After many weeks of excited anticipation, I headed off to meet the Spanish, three Michelin starred chef, Quique Dacosta.
Dacosta has worked on a collaboration with Spanish kitchen and bathroom giants Porcelanosa, creating kitchens designed for cooking. I should add that kitchens should also be designed for dancing but cooking is a good place to start.
With drinks in hand, we headed upstairs to watch Dacosta in action. After a succinct introduction, in english, from the man himself, his restaurant manager explained that was all the english Dacosta spoke and, from there on, the manager did a great job of translating for us.
On the bench in front of us were what appeared to be decorations -some roses, bowls of petals and platters with leaves and twigs. Appearances, however, can be deceptive and as we were each given a glass as we were told that everything that was in front of us was edible.
Next up, lemon fish, with celery, kumquat and a dressing made with the boiled fish bones and citrus and a pineapple foam. Dacosta described it as somewhere between a ceviche and an escabeche.
Our next course was ‘the tale of the hen that laid the golden egg.’ Again, nothing is what it seems and this dish was magical, just like a fairytale. The eggs are in fact a yolk, surrounded by an intense chicken broth jelly, encased in a shell of white asparagus. These are finished with gold leaf. What a joy to eat, the broth flavour is so intense.
And so to our main. Dacosta is from Valencia and the traditional dish here is rice, its grown here and so this dish is a wonderful celebration of the landscape from which it comes.
The dish is made with a rich chicken stock which flavours the rice, unlike risottos no fats are used at all. The dish has thin strands of truffle jelly gently added on top, it is then topped with overcooked rice that has been blitzed and dehydrated, then a power of sweet corn is added. It tastes sensational and I love the fact it is representing the rice fields that are burnt after the harvest, the grey corn the ashes dancing in the sky.
Throughout it is clear Dacosta is incredibly passionate about the region he comes from, all his ingredients in the restaurant come from the surrounding 75km and he talks about both being inspired by and taking real pride in showcasing the region and what it offers.
Our final dish was the stunningly beautiful ‘strange flower.’ Under this delicate sugar disc, meringues and petals was a delicate cream and fresh sweet mango and lychee.
The kitchen, which we were there to see sadly doesn’t come with the chefs. It does however have magic doors that fold into themselves so they take up no space and can be pulled out and closed to hide everything when guests arrive. That is a brilliant idea. How often do you manage to do all the cooking but just can’t face the tidy up before people arrive?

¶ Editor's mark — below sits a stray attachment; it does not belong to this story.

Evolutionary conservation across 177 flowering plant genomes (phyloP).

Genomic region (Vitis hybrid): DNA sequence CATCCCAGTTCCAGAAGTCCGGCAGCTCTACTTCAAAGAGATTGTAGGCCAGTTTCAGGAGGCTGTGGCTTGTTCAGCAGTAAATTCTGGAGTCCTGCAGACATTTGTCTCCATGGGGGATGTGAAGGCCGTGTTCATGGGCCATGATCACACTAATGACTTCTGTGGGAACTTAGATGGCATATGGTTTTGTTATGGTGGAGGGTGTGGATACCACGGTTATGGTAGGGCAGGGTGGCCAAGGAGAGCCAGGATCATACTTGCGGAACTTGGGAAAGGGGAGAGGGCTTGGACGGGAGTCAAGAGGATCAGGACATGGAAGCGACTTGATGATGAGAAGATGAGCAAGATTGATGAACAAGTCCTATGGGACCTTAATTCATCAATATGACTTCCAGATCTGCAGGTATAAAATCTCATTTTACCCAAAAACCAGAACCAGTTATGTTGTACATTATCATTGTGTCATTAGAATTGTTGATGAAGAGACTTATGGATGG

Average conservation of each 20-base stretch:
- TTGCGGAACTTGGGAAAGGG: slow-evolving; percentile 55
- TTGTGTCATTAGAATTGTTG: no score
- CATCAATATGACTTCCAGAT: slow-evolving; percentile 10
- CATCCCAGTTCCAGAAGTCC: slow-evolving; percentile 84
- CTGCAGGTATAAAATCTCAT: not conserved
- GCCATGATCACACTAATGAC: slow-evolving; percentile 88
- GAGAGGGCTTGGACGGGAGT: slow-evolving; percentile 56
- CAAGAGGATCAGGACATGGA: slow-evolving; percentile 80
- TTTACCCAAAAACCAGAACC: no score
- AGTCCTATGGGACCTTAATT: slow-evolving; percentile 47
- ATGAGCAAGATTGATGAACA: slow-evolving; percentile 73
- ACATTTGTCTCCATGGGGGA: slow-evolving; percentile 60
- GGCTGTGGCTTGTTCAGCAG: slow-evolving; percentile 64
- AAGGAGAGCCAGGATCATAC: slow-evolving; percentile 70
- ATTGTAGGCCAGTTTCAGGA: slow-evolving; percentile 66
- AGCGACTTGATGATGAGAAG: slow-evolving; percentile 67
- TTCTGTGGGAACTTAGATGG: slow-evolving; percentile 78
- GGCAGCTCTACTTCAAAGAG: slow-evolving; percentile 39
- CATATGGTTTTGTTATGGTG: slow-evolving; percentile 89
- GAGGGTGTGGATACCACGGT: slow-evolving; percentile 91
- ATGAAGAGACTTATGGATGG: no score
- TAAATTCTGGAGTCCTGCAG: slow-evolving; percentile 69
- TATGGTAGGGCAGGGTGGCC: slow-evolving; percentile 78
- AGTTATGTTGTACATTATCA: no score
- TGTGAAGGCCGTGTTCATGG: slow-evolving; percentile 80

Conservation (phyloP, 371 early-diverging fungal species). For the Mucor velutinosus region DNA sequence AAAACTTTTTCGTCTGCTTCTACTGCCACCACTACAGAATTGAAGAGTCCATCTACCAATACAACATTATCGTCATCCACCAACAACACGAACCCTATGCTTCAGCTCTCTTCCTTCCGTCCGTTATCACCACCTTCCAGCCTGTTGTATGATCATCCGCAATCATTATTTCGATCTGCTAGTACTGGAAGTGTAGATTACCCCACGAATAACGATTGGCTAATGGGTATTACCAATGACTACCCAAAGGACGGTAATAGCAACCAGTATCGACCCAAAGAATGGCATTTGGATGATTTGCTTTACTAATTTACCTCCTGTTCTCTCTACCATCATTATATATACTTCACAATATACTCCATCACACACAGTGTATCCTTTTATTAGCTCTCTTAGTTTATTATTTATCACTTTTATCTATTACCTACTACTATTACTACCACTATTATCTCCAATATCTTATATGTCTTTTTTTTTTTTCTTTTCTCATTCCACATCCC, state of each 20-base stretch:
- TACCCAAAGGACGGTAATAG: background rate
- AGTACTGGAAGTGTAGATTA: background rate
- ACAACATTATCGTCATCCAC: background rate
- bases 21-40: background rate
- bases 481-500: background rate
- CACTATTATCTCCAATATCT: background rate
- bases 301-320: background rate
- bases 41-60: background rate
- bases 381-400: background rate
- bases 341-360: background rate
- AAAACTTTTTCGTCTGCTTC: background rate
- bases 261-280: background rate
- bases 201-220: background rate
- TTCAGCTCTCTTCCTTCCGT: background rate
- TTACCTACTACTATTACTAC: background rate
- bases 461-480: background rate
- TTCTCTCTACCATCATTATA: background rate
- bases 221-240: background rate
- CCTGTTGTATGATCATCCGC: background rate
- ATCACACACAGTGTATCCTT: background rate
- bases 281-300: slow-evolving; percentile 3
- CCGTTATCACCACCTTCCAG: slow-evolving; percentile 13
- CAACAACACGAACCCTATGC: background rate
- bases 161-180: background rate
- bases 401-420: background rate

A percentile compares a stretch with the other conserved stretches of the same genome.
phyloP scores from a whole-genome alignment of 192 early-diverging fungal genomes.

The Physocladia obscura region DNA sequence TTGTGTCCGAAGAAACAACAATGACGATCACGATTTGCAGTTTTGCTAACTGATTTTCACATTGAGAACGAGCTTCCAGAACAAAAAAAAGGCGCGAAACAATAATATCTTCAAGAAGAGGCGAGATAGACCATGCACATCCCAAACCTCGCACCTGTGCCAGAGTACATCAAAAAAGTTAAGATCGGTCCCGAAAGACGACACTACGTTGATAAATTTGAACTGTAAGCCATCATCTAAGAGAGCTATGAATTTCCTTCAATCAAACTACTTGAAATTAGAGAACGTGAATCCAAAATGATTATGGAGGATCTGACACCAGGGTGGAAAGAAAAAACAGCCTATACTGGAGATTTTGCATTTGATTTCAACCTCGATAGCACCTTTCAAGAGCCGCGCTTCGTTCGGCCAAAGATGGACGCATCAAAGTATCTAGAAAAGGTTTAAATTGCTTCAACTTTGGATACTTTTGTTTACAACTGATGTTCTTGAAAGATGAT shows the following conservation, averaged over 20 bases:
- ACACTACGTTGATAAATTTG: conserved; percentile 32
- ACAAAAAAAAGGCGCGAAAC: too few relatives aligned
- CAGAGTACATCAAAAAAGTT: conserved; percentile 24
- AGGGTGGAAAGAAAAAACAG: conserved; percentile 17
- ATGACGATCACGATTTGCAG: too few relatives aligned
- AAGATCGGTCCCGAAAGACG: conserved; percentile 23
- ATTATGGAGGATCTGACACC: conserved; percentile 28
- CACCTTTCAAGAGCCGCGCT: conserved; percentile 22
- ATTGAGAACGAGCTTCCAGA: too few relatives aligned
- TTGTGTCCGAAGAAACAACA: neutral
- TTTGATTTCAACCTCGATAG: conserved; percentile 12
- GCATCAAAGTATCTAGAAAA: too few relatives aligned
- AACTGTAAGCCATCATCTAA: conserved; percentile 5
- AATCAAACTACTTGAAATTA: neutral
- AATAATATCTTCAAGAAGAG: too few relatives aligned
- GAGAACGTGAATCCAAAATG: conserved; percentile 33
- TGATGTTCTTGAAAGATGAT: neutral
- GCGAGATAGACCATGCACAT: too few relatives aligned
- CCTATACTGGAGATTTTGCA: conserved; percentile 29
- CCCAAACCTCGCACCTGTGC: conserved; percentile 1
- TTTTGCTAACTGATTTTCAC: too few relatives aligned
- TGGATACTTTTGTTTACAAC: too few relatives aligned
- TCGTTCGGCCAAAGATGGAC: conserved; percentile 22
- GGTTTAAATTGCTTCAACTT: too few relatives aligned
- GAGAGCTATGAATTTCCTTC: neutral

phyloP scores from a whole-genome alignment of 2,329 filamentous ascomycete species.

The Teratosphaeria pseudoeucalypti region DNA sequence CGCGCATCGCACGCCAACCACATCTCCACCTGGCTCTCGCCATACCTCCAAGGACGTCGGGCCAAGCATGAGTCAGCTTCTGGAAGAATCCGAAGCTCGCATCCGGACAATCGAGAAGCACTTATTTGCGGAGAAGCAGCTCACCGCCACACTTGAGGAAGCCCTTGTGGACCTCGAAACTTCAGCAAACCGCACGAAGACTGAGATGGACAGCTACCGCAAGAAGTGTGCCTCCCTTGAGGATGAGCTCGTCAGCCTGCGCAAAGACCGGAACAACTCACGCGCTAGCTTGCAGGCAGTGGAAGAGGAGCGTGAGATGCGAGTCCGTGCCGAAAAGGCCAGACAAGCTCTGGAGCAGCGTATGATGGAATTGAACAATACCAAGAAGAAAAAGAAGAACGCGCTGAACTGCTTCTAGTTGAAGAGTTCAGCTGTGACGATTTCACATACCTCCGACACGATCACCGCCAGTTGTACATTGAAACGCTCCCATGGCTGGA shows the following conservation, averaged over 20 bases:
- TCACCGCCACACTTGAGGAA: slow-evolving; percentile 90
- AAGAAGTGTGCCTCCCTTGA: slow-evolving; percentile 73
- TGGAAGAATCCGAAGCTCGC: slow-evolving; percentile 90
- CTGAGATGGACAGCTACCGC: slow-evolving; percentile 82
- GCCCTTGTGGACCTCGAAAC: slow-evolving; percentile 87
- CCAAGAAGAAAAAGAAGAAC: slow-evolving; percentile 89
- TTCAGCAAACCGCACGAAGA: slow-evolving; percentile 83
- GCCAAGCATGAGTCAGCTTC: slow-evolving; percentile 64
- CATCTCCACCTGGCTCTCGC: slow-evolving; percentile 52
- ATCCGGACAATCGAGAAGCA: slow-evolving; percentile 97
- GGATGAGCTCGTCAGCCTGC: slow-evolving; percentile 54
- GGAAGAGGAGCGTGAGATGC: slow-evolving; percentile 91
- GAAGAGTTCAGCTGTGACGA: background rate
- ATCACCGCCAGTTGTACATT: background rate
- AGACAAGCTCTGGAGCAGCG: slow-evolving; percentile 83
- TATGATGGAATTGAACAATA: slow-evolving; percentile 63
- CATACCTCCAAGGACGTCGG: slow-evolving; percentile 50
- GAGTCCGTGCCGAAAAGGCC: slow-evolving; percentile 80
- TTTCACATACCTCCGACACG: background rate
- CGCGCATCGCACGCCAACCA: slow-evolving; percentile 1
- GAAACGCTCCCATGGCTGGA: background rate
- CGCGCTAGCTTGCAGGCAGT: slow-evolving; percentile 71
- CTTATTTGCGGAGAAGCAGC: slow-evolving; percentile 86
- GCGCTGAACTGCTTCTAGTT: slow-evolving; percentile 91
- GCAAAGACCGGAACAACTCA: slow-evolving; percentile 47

A really great night getting to know a fantastic chef. Big thanks to Porcelanosa for the invite and the giant knife. Want to know more about Dacosta? Then read on for my interview with him.
After watching Quique cook, I managed to grab some time with him to find out more about his food passions.
Who do you think is the most exciting chef working just now?
“Apart from me?” he laughs. ” I like to look at things with a bit of distance. I really like people who portray the very best of their region, where the food identifies the chef rather than the technique. For me, the product, everything, adds to the expression of the chef. Chefs that champion the region, the land that is what excites me.”
You must have a favourite restaurant?
” I love the traditional rice restaurants that make paellas and use the flavours of the sea. Without giving names, I find that is the best thing and is complemented by the techniques used. This is the same as I have in my restaurants. What I dream of is what I desire to eat and think about and experiences and that is what I tried to create, everything I think can seduce me, I try to bring to my restaurants”.
Is there somewhere you haven’t eaten and want to try?
“Massimo Buttura, (chef proprietor of Osteria Francescana in Modena) is currently the number one restaurant in the world and I have never eaten there. I admire him, his expression, philosophy and food. I definitely owe him a visit.”
What would be the dish you’d prepare to impress?
“My menu tonight. To me it’s what I desire, it’s perfection. It’s what I am and what I believe in.
I’m very honest with my guests, I give them what I want to eat.”
I’m spending New Year in Madrid, where you would you recommend I eat while I am there?
“First you should check what will be open,” a smile. That is both good and practical advice. I assured him I’ll be there on days when restaurants are open. “You have to try Albora. They have cured hams from different years and, in different ways, that they pair with champagne. I don’t really like to name places and I want to suggest something you can’t get in London, and you can get everything here.”
I ask about Diverxo and he points out Streetxo is open in London now, but yes, if I can get a table I should go.
After some deliberation with his PA and pleading from me, as he really doesn’t like to give names, he suggests Freixa may be a good option. Just as we are about to finish, he suggest Sacha.
” It’s fantastic, you can eat at the bar, not Pintxos but bigger plates. It’s traditional, but the chef is very interesting.”
And with that we said good bye and I frantically started making reservations.